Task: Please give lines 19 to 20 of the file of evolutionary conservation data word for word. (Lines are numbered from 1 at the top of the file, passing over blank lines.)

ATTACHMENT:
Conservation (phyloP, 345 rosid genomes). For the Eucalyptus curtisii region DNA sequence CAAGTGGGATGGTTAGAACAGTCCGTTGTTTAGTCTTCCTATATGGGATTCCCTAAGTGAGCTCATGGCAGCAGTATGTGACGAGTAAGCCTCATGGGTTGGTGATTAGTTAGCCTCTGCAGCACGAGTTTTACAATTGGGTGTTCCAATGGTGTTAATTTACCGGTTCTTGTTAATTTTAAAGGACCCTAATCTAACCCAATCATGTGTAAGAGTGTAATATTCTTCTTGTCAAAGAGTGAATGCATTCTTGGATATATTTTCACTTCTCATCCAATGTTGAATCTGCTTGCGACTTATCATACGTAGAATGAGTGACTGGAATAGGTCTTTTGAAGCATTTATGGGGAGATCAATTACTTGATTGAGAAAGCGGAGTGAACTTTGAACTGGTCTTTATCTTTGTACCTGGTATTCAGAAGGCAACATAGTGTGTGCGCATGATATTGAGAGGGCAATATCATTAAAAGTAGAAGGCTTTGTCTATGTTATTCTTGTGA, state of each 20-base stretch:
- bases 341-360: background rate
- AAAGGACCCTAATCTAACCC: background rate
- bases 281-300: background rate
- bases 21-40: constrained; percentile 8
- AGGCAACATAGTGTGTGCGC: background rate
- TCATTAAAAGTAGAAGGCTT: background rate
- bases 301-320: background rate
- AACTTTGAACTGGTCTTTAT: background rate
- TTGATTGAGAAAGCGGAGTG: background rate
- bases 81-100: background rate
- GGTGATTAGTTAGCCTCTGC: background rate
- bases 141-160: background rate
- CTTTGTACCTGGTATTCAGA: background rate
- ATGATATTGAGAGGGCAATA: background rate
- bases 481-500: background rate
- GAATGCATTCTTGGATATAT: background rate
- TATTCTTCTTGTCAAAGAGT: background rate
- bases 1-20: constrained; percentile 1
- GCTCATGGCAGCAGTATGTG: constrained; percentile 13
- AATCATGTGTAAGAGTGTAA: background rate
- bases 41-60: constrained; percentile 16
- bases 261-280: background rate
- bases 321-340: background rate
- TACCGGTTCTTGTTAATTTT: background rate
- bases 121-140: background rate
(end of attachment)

- bases 1-20: constrained; percentile 1
- GCTCATGGCAGCAGTATGTG: constrained; percentile 13